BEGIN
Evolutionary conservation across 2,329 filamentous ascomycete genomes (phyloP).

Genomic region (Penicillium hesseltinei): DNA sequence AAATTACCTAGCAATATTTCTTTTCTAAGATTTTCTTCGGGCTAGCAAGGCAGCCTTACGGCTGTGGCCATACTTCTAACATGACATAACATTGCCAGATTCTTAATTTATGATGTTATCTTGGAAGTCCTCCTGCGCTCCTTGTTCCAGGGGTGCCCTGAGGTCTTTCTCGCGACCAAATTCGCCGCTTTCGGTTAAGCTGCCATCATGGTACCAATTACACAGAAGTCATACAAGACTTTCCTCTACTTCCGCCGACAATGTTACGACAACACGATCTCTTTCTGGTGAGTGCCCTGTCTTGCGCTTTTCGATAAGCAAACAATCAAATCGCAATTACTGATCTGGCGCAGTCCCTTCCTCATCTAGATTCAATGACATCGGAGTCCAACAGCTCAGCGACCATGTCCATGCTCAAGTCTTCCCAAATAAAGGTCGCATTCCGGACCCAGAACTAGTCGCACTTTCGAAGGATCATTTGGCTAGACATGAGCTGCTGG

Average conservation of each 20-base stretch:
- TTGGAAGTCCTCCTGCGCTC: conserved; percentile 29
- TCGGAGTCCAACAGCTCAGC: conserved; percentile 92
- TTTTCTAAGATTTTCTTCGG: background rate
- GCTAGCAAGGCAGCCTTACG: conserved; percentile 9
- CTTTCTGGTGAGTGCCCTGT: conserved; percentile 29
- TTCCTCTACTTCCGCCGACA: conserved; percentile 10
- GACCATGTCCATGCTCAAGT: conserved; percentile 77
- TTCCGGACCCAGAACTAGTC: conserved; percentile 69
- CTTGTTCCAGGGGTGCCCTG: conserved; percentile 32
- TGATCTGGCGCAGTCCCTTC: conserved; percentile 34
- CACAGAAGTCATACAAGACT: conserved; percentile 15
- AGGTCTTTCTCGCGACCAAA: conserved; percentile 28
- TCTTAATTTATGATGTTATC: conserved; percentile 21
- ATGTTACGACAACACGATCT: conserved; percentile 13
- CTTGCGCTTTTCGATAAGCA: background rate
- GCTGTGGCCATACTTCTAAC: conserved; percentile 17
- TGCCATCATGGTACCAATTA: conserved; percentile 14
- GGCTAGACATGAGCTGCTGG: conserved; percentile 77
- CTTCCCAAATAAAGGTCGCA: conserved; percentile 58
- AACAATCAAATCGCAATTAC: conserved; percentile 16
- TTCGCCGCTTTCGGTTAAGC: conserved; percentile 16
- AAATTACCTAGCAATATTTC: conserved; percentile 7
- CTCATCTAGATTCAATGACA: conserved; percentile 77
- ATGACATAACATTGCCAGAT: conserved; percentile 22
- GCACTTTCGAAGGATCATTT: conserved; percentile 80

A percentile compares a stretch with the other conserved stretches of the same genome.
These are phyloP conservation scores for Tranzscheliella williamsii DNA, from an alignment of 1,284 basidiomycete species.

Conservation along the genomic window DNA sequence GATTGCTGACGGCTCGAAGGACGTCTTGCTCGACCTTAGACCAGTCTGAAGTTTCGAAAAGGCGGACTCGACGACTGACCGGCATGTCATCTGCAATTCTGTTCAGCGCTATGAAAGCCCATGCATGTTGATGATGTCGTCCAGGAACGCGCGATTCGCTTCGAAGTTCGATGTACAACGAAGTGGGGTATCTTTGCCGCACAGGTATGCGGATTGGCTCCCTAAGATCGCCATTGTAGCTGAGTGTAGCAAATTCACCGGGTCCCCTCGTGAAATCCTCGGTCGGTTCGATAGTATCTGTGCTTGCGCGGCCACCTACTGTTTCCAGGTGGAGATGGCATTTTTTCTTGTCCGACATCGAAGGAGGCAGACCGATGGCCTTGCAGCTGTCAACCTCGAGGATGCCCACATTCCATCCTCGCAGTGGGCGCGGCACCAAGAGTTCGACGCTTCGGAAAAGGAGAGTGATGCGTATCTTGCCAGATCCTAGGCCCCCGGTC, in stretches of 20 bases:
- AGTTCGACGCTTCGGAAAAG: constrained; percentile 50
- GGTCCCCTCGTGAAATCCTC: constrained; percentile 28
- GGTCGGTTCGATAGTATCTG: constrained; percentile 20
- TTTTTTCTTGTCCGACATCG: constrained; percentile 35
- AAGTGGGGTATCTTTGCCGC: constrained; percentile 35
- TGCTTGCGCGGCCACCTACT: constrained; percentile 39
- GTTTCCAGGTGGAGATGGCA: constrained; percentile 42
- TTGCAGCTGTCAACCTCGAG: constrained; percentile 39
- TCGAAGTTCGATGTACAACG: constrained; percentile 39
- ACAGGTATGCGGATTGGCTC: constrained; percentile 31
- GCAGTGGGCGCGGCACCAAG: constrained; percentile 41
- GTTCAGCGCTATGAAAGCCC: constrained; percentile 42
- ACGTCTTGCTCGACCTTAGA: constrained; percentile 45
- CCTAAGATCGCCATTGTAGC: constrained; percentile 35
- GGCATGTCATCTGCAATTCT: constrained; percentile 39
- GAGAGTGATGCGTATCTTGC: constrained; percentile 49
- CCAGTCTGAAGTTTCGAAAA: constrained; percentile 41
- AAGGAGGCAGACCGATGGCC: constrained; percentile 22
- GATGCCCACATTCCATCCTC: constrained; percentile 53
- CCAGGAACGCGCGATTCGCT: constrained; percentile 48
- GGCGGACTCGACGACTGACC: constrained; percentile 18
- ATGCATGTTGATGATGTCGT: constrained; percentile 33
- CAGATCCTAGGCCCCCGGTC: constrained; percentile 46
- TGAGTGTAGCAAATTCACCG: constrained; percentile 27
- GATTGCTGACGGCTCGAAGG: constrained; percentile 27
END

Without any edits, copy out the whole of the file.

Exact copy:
Evolutionary conservation across 2,329 filamentous ascomycete genomes (phyloP).

Genomic region (Penicillium hesseltinei): DNA sequence AAATTACCTAGCAATATTTCTTTTCTAAGATTTTCTTCGGGCTAGCAAGGCAGCCTTACGGCTGTGGCCATACTTCTAACATGACATAACATTGCCAGATTCTTAATTTATGATGTTATCTTGGAAGTCCTCCTGCGCTCCTTGTTCCAGGGGTGCCCTGAGGTCTTTCTCGCGACCAAATTCGCCGCTTTCGGTTAAGCTGCCATCATGGTACCAATTACACAGAAGTCATACAAGACTTTCCTCTACTTCCGCCGACAATGTTACGACAACACGATCTCTTTCTGGTGAGTGCCCTGTCTTGCGCTTTTCGATAAGCAAACAATCAAATCGCAATTACTGATCTGGCGCAGTCCCTTCCTCATCTAGATTCAATGACATCGGAGTCCAACAGCTCAGCGACCATGTCCATGCTCAAGTCTTCCCAAATAAAGGTCGCATTCCGGACCCAGAACTAGTCGCACTTTCGAAGGATCATTTGGCTAGACATGAGCTGCTGG

Average conservation of each 20-base stretch:
- TTGGAAGTCCTCCTGCGCTC: conserved; percentile 29
- TCGGAGTCCAACAGCTCAGC: conserved; percentile 92
- TTTTCTAAGATTTTCTTCGG: background rate
- GCTAGCAAGGCAGCCTTACG: conserved; percentile 9
- CTTTCTGGTGAGTGCCCTGT: conserved; percentile 29
- TTCCTCTACTTCCGCCGACA: conserved; percentile 10
- GACCATGTCCATGCTCAAGT: conserved; percentile 77
- TTCCGGACCCAGAACTAGTC: conserved; percentile 69
- CTTGTTCCAGGGGTGCCCTG: conserved; percentile 32
- TGATCTGGCGCAGTCCCTTC: conserved; percentile 34
- CACAGAAGTCATACAAGACT: conserved; percentile 15
- AGGTCTTTCTCGCGACCAAA: conserved; percentile 28
- TCTTAATTTATGATGTTATC: conserved; percentile 21
- ATGTTACGACAACACGATCT: conserved; percentile 13
- CTTGCGCTTTTCGATAAGCA: background rate
- GCTGTGGCCATACTTCTAAC: conserved; percentile 17
- TGCCATCATGGTACCAATTA: conserved; percentile 14
- GGCTAGACATGAGCTGCTGG: conserved; percentile 77
- CTTCCCAAATAAAGGTCGCA: conserved; percentile 58
- AACAATCAAATCGCAATTAC: conserved; percentile 16
- TTCGCCGCTTTCGGTTAAGC: conserved; percentile 16
- AAATTACCTAGCAATATTTC: conserved; percentile 7
- CTCATCTAGATTCAATGACA: conserved; percentile 77
- ATGACATAACATTGCCAGAT: conserved; percentile 22
- GCACTTTCGAAGGATCATTT: conserved; percentile 80

A percentile compares a stretch with the other conserved stretches of the same genome.
These are phyloP conservation scores for Tranzscheliella williamsii DNA, from an alignment of 1,284 basidiomycete species.

Conservation along the genomic window DNA sequence GATTGCTGACGGCTCGAAGGACGTCTTGCTCGACCTTAGACCAGTCTGAAGTTTCGAAAAGGCGGACTCGACGACTGACCGGCATGTCATCTGCAATTCTGTTCAGCGCTATGAAAGCCCATGCATGTTGATGATGTCGTCCAGGAACGCGCGATTCGCTTCGAAGTTCGATGTACAACGAAGTGGGGTATCTTTGCCGCACAGGTATGCGGATTGGCTCCCTAAGATCGCCATTGTAGCTGAGTGTAGCAAATTCACCGGGTCCCCTCGTGAAATCCTCGGTCGGTTCGATAGTATCTGTGCTTGCGCGGCCACCTACTGTTTCCAGGTGGAGATGGCATTTTTTCTTGTCCGACATCGAAGGAGGCAGACCGATGGCCTTGCAGCTGTCAACCTCGAGGATGCCCACATTCCATCCTCGCAGTGGGCGCGGCACCAAGAGTTCGACGCTTCGGAAAAGGAGAGTGATGCGTATCTTGCCAGATCCTAGGCCCCCGGTC, in stretches of 20 bases:
- AGTTCGACGCTTCGGAAAAG: constrained; percentile 50
- GGTCCCCTCGTGAAATCCTC: constrained; percentile 28
- GGTCGGTTCGATAGTATCTG: constrained; percentile 20
- TTTTTTCTTGTCCGACATCG: constrained; percentile 35
- AAGTGGGGTATCTTTGCCGC: constrained; percentile 35
- TGCTTGCGCGGCCACCTACT: constrained; percentile 39
- GTTTCCAGGTGGAGATGGCA: constrained; percentile 42
- TTGCAGCTGTCAACCTCGAG: constrained; percentile 39
- TCGAAGTTCGATGTACAACG: constrained; percentile 39
- ACAGGTATGCGGATTGGCTC: constrained; percentile 31
- GCAGTGGGCGCGGCACCAAG: constrained; percentile 41
- GTTCAGCGCTATGAAAGCCC: constrained; percentile 42
- ACGTCTTGCTCGACCTTAGA: constrained; percentile 45
- CCTAAGATCGCCATTGTAGC: constrained; percentile 35
- GGCATGTCATCTGCAATTCT: constrained; percentile 39
- GAGAGTGATGCGTATCTTGC: constrained; percentile 49
- CCAGTCTGAAGTTTCGAAAA: constrained; percentile 41
- AAGGAGGCAGACCGATGGCC: constrained; percentile 22
- GATGCCCACATTCCATCCTC: constrained; percentile 53
- CCAGGAACGCGCGATTCGCT: constrained; percentile 48
- GGCGGACTCGACGACTGACC: constrained; percentile 18
- ATGCATGTTGATGATGTCGT: constrained; percentile 33
- CAGATCCTAGGCCCCCGGTC: constrained; percentile 46
- TGAGTGTAGCAAATTCACCG: constrained; percentile 27
- GATTGCTGACGGCTCGAAGG: constrained; percentile 27